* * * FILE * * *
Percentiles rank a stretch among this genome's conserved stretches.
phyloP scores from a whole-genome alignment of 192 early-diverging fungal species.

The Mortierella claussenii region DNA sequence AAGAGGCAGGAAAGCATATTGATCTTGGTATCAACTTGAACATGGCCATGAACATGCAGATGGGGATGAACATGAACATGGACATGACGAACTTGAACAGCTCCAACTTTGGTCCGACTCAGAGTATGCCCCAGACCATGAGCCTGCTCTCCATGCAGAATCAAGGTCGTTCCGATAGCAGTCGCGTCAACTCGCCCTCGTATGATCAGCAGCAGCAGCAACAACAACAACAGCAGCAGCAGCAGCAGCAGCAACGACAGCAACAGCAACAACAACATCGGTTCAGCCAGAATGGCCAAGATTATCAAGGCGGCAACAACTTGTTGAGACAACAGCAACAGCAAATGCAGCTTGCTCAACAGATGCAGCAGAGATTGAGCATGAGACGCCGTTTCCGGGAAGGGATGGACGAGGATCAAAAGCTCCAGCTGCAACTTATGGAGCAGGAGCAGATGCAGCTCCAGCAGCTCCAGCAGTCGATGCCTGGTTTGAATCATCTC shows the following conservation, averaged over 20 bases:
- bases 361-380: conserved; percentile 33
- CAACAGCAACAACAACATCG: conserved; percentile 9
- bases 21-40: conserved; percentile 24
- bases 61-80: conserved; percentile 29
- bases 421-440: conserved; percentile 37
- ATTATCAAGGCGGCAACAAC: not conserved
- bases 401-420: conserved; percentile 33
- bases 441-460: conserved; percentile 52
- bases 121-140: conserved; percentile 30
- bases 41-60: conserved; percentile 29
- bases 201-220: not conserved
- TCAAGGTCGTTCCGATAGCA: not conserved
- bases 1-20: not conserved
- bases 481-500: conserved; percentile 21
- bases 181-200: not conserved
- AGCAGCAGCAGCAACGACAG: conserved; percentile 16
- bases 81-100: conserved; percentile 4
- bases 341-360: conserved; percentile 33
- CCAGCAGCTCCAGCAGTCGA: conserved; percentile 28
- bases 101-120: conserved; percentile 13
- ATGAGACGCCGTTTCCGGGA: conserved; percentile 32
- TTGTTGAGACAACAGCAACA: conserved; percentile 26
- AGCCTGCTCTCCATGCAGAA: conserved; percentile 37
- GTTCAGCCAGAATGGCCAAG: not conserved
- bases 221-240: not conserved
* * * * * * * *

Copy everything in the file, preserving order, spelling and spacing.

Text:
Percentiles rank a stretch among this genome's conserved stretches.
phyloP scores from a whole-genome alignment of 192 early-diverging fungal species.

The Mortierella claussenii region DNA sequence AAGAGGCAGGAAAGCATATTGATCTTGGTATCAACTTGAACATGGCCATGAACATGCAGATGGGGATGAACATGAACATGGACATGACGAACTTGAACAGCTCCAACTTTGGTCCGACTCAGAGTATGCCCCAGACCATGAGCCTGCTCTCCATGCAGAATCAAGGTCGTTCCGATAGCAGTCGCGTCAACTCGCCCTCGTATGATCAGCAGCAGCAGCAACAACAACAACAGCAGCAGCAGCAGCAGCAGCAACGACAGCAACAGCAACAACAACATCGGTTCAGCCAGAATGGCCAAGATTATCAAGGCGGCAACAACTTGTTGAGACAACAGCAACAGCAAATGCAGCTTGCTCAACAGATGCAGCAGAGATTGAGCATGAGACGCCGTTTCCGGGAAGGGATGGACGAGGATCAAAAGCTCCAGCTGCAACTTATGGAGCAGGAGCAGATGCAGCTCCAGCAGCTCCAGCAGTCGATGCCTGGTTTGAATCATCTC shows the following conservation, averaged over 20 bases:
- bases 361-380: conserved; percentile 33
- CAACAGCAACAACAACATCG: conserved; percentile 9
- bases 21-40: conserved; percentile 24
- bases 61-80: conserved; percentile 29
- bases 421-440: conserved; percentile 37
- ATTATCAAGGCGGCAACAAC: not conserved
- bases 401-420: conserved; percentile 33
- bases 441-460: conserved; percentile 52
- bases 121-140: conserved; percentile 30
- bases 41-60: conserved; percentile 29
- bases 201-220: not conserved
- TCAAGGTCGTTCCGATAGCA: not conserved
- bases 1-20: not conserved
- bases 481-500: conserved; percentile 21
- bases 181-200: not conserved
- AGCAGCAGCAGCAACGACAG: conserved; percentile 16
- bases 81-100: conserved; percentile 4
- bases 341-360: conserved; percentile 33
- CCAGCAGCTCCAGCAGTCGA: conserved; percentile 28
- bases 101-120: conserved; percentile 13
- ATGAGACGCCGTTTCCGGGA: conserved; percentile 32
- TTGTTGAGACAACAGCAACA: conserved; percentile 26
- AGCCTGCTCTCCATGCAGAA: conserved; percentile 37
- GTTCAGCCAGAATGGCCAAG: not conserved
- bases 221-240: not conserved